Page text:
Early this year, Linden Lab released the source for the Second Life
viewer. Programmers can download the source, make changes, and even add features and improvements by submitting changes that we incorporate in the main viewer. By the time we release our next viewer, we’ll have enjoyed hundreds of submissions from over fifty contributors, and we couldn’t be more thankful. (Thank you!)
In addition to C++ code, the Second Life servers make extensive use of web services written in Python for a variety of back-end services, like the capabilities framework described in this previous post. These web services have proved to be easier to scale, develop and maintain than many of our older technologies, and as a result, they are playing an increasingly important role in the Second Life platform as we migrate our legacy code to web services. You can read more about how they fit into the larger picture of grid stability by reading Ian’s post earlier today on the subject.
Eventlet: The first of the components we’re releasing today is a networking library that achieves high scalability through non-blocking I/O. Non-blocking I/O implementations often have convoluted control structures consisting of countless chained callbacks, but Eventlet keeps the source code sequential, using coroutines, to increase programmer productivity. Bob Ippolito and Donovan Preston co-authored Eventlet, and Donovan has continued developing it at Linden Lab. You can download Eventlet’s source, and check out the documentation and examples on its wiki page.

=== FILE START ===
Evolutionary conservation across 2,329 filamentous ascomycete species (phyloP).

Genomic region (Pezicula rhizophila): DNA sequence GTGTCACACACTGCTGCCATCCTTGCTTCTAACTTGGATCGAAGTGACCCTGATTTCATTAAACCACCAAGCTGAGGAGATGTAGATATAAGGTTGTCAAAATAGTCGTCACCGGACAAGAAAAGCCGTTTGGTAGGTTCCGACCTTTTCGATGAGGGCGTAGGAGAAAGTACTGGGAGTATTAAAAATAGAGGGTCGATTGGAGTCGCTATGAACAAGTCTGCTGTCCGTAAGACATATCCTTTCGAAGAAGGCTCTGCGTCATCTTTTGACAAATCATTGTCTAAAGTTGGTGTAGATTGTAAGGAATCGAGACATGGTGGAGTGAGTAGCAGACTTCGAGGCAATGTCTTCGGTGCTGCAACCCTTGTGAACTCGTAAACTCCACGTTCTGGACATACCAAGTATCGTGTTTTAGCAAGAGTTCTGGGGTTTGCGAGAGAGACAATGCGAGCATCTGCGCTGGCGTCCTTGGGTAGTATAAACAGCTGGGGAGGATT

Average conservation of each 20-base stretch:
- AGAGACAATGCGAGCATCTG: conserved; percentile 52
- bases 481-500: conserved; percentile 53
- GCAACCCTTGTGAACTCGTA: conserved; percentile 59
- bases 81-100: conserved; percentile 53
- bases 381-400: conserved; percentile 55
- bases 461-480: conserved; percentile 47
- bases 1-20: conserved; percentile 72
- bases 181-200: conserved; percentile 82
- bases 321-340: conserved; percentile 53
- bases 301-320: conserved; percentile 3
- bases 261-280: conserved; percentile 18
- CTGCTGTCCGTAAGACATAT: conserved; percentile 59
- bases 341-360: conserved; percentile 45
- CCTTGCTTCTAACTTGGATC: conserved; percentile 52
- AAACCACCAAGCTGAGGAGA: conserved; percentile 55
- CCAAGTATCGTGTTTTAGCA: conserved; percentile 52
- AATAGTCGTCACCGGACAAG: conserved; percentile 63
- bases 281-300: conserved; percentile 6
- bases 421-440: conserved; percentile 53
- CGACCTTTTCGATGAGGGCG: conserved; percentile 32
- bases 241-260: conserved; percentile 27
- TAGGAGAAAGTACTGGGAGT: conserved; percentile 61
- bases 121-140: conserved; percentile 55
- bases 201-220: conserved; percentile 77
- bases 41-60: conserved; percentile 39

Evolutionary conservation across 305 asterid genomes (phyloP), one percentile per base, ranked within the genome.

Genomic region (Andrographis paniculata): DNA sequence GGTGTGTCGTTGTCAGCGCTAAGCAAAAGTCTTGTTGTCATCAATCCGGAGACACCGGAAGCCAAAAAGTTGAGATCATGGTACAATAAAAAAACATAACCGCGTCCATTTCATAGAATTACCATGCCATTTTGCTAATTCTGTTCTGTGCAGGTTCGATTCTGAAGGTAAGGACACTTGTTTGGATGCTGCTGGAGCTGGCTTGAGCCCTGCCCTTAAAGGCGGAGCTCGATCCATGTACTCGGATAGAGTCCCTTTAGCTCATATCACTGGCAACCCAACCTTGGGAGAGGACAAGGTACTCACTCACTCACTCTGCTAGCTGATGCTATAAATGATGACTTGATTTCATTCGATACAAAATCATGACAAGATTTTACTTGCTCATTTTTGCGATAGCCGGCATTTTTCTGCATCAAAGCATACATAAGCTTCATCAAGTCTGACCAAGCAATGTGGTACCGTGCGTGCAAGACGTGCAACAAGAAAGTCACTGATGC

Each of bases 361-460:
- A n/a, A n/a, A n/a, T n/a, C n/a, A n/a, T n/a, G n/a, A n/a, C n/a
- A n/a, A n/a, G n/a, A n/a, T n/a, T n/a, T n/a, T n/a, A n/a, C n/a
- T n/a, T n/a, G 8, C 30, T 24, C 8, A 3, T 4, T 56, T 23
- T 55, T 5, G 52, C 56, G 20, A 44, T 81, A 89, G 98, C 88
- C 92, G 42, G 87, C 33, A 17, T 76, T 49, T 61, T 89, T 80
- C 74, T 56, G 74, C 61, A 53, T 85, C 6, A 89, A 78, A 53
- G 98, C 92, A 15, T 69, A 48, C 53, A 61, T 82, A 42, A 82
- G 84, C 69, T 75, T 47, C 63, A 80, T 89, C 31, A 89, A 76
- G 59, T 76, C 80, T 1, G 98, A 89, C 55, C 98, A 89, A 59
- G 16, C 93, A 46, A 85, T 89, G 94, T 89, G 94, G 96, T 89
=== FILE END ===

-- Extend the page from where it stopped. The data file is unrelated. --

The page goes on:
Mulib: The second component released today, Mulib is a framework for constructing RESTful applications, built on top of Eventlet. While Eventlet takes care of the HTTP protocol-level details, Mulib takes care of locating the object that will handle the request, and negotiating the data format in which the response will be sent. Look to Mulib’s wiki page for some example code, and download its source from the repository.
In order to encourage the widest adoption, we’ve chosen to license these two libraries under a MIT license, which is compatible with the GPL. Our plan is to use the public version as the “source of truth” — in other words, we will do all of our Eventlet and Mulib development in the public source repository, and periodically pull code from the public repository for internal use.
We believe that Eventlet and Mulib are useful to anyone developing RESTful web services. They certainly are central to the continuing success of Second Life. We’re looking forward to collaborating on changes that improve this code, for Second Life and for a wider variety of developers’ projects. As always, we aim to give as good as we get!